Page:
Choosing the right ETF for you


Exchange-Traded Funds or ETFs are investment funds that hold assets like stocks, bonds or commodities and are traded on stock exchanges – but how do you decide which ETF to choose?

With thousands of ETFs to choose from, you need a strategy to narrow down your selection quickly, without needing to analyse every ETF individually.

Here are some of the different characteristics you can use to choose an ETF that is a good fit for you.

Choose an ETF provider

You can start by looking at the ETF provider, which may be a fund company or one of the major banks.

Look for a well respected financial institution and especially one that is rated highly by its customers.

Some of the areas in which a good ETF provider should perform well include:

  • Publicly available product details and supporting documents.
  • Regular updates to key information.
  • Clear, understandable presentation of data.

You may have your own priorities in terms of how the ETF provider treats you as a customer; don’t be afraid to put these first before you even start to narrow down the specific ETF you choose to invest in.

Asset Class

ETFs can allow you to invest in a variety of different asset classes, such as bonds, commodities, equities and real estate investment trusts (REITs).

You can choose just one of these, or you can diversify to spread your investments across multiple asset classes and different markets.

Some ETFs have an international focus, while others may be focused on a specific national economy, allowing you to target countries that are likely to prosper in the immediate future.

Index Focus

The narrower the focus, the higher the risk – a broader index focus is a way of protecting against volatility in a specific market or economy.

Again, there are different levels of focus, including ETFs with global reach, others with national reach (e.g. the UK FTSE All-Share index) and even more specific industry-focused or company-focused ETFs.

You can keep a diverse portfolio by choosing an ETF with a broad index, or by investing in a broad selection of different ETFs, each of which has a narrower focus in its own right.

More characteristics of ETFs

There is a long list of different characteristics of ETFs, any one or more of which you can use as your selection criteria.

Some examples of this include:

  • Age
  • Currency
  • Domicile
  • ISA eligibility
  • Liquidity
  • Ongoing charges
  • Performance
  • Size
  • Tax status

It’s fairly clear how some of these ETF criteria combine to create more confidence in the fund, for example an older fund with good historic performance and a large present-day fund size is all an indication of good management and investment practice.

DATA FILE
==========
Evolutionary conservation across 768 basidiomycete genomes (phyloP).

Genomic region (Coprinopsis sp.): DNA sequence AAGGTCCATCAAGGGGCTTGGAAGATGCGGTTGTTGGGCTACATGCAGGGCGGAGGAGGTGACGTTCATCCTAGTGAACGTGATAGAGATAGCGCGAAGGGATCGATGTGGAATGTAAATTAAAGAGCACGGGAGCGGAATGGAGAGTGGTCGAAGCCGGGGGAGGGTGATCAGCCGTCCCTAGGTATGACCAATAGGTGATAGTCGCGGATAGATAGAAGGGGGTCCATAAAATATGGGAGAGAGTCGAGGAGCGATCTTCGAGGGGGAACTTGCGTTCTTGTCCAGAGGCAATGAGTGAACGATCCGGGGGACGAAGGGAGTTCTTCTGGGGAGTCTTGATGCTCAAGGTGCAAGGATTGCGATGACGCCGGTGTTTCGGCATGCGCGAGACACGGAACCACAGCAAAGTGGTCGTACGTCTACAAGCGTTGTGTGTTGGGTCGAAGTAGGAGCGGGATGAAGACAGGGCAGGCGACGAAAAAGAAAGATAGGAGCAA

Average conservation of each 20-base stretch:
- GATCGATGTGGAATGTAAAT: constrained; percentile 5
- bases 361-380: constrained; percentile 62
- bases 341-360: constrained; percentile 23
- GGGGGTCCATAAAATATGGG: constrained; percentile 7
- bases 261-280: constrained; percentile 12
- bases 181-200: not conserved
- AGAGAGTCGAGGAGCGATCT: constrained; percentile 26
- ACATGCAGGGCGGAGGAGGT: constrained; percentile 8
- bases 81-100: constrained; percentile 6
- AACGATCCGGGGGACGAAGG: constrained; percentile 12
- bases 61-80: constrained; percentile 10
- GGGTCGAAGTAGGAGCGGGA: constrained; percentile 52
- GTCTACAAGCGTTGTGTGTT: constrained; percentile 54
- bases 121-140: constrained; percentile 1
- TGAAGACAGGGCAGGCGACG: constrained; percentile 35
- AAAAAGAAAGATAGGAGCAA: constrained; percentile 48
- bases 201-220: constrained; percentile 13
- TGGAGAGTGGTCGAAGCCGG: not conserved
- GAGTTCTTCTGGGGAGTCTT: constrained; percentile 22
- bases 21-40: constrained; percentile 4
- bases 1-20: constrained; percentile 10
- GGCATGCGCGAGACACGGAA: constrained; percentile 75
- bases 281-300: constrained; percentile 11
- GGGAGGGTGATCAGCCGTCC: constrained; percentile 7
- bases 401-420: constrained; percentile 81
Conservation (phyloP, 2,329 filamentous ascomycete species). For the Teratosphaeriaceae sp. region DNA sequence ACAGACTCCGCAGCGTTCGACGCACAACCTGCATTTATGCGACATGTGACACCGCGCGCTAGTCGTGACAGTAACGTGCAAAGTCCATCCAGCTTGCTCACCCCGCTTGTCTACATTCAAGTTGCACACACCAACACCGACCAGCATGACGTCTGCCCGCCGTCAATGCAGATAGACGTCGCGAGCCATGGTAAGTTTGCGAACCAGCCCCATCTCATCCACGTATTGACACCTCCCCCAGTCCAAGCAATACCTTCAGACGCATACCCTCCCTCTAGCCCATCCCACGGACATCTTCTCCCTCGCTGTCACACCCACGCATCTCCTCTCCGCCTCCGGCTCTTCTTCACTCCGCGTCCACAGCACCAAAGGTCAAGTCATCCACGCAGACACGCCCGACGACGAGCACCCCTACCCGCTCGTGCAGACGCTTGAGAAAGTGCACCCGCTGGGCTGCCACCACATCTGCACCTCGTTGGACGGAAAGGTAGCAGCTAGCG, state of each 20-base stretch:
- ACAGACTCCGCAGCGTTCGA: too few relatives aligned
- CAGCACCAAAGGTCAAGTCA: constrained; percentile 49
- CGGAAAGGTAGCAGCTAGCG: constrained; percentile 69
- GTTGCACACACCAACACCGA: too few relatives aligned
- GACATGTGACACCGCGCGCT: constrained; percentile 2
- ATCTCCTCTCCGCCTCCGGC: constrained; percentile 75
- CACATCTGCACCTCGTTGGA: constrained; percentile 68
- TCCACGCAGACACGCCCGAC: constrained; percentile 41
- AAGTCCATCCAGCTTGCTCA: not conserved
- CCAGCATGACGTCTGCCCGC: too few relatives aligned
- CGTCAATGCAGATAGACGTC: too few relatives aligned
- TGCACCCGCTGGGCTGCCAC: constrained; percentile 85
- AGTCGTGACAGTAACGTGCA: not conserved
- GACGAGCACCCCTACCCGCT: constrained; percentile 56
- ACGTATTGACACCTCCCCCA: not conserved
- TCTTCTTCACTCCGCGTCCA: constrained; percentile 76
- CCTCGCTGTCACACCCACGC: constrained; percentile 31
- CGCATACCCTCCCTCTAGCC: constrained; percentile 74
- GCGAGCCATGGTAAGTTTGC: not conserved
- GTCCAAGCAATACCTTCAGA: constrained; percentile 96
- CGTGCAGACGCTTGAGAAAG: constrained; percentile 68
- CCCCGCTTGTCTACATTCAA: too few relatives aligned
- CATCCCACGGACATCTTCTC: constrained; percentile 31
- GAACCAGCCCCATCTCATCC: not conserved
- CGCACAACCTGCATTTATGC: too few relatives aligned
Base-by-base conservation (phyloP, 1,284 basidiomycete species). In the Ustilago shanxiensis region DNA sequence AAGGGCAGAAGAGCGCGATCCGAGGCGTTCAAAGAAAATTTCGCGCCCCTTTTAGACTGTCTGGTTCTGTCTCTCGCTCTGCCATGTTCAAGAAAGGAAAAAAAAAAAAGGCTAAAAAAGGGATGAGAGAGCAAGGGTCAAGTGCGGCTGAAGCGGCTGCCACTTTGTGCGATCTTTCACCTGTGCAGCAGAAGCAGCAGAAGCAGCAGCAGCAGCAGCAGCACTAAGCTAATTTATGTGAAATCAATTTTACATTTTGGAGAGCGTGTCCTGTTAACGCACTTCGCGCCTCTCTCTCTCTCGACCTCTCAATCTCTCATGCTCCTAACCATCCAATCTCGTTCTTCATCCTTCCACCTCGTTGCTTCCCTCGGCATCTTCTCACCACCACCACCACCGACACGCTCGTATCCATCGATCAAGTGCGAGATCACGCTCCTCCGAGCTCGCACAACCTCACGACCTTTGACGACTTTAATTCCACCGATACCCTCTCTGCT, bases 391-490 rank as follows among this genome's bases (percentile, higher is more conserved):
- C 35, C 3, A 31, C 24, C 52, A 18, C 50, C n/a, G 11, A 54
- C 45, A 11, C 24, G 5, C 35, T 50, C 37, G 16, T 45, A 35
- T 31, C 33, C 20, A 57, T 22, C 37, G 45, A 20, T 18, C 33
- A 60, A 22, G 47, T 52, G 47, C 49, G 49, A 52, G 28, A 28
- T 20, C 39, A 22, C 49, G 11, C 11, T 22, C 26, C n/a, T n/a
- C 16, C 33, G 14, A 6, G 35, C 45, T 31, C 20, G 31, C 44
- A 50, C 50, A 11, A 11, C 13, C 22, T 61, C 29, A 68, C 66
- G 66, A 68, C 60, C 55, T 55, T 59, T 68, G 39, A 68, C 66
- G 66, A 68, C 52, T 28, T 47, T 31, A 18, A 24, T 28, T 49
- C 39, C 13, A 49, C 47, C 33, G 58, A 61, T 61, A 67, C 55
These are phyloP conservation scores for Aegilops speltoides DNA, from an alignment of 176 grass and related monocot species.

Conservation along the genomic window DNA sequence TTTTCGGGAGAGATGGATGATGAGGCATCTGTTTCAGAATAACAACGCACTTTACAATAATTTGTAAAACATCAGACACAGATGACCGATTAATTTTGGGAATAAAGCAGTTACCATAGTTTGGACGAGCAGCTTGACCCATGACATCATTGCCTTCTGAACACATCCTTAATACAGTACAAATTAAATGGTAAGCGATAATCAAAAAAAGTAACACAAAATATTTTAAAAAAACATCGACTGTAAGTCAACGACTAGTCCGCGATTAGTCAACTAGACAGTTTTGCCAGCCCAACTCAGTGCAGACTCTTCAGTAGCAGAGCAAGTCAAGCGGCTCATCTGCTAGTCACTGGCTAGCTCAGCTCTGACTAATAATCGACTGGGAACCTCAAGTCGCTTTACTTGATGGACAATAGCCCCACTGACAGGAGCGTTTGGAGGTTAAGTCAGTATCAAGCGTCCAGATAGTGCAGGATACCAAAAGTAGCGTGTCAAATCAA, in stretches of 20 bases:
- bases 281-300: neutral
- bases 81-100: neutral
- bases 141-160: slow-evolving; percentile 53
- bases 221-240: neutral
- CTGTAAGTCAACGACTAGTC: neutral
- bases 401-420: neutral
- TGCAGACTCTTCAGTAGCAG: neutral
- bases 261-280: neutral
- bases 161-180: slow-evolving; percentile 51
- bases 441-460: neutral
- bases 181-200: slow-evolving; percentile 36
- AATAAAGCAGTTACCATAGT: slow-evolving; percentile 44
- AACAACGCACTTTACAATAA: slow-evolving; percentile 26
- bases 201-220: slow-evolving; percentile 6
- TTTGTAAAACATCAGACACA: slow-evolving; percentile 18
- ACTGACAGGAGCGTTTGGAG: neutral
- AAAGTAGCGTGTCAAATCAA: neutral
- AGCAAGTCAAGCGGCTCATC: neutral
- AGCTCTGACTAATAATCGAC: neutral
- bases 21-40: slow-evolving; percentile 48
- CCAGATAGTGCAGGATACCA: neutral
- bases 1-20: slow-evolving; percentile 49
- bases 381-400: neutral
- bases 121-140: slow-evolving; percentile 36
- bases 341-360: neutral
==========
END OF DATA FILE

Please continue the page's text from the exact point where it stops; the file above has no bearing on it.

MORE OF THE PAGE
Ongoing Charges

Consider the ongoing cost of investing in an ETF. This includes transactional admin charges and annual fees, for example:

  • Transaction fees
  • Taxes payable
  • Ongoing Charge Figure (an approximate annual management fee)
  • Total Expense Ratio (like OCF, an admin fee for legal, marketing costs etc.)

While there is no single figure that includes ALL of an ETF’s fees including all taxes and transaction costs, you can calculate a reasonably accurate estimate using the ETF’s annual return data.

A key element in this is the Tracking Difference, a measure of the gap between the potential return of a particular index, and the real-world return achieved by the ETF.

This gap is created by the money lost in management fees and other operating costs, and you may wish to focus more on ETFs that minimise their Tracking Difference.

Using your ETF profit

ETFs typically specify how they treat any income generated by a positive return on their investments, and this may be in one of two main ways:

  • Distributing ETFs pay out any profit or income as interest or dividends that you can then spend as you wish.
  • Accumulating or Capitalising ETFs reinvest their profit so your investment grows over time, which can save on transaction costs.

The question here is whether you want to receive a cash dividend when the value of the ETF rises, or whether you want to automatically use that income to buy more shares in the ETF.

If you have a diverse portfolio and prefer to let it grow over time, an accumulating or capitalising ETF can do this with fewer transaction costs and admin time on your part.

However, if you have focused on short-term returns from high-risk ETFs, you may want to extract that value as soon as it is generated.

A Personal Choice

There is no one way to choose the right ETF – it depends on your preferred provider, risk profile, market, currency, national or international economy, and so on.

However, by applying some of the methods outlined above, you can quickly start to narrow down the field, making it much easier to choose a suitable ETF from your shortlist.

Here at UK Investor we know we are dealing with investors from a range of different levels of experience, but it would be remiss not to remind you that putting 100% of your available capital in into a single ETF is not usually the best thing to do. Unless of course, you have insight on a sure-fire bet. Diversification, as always, is the order of the day to spread risk and will allow you to use a range of strategies to build a portfolio that suits you better overall


Disclaimer: The information provided here is not investment, tax or financial advice. You should consult with a licensed professional for advice concerning your specific situation.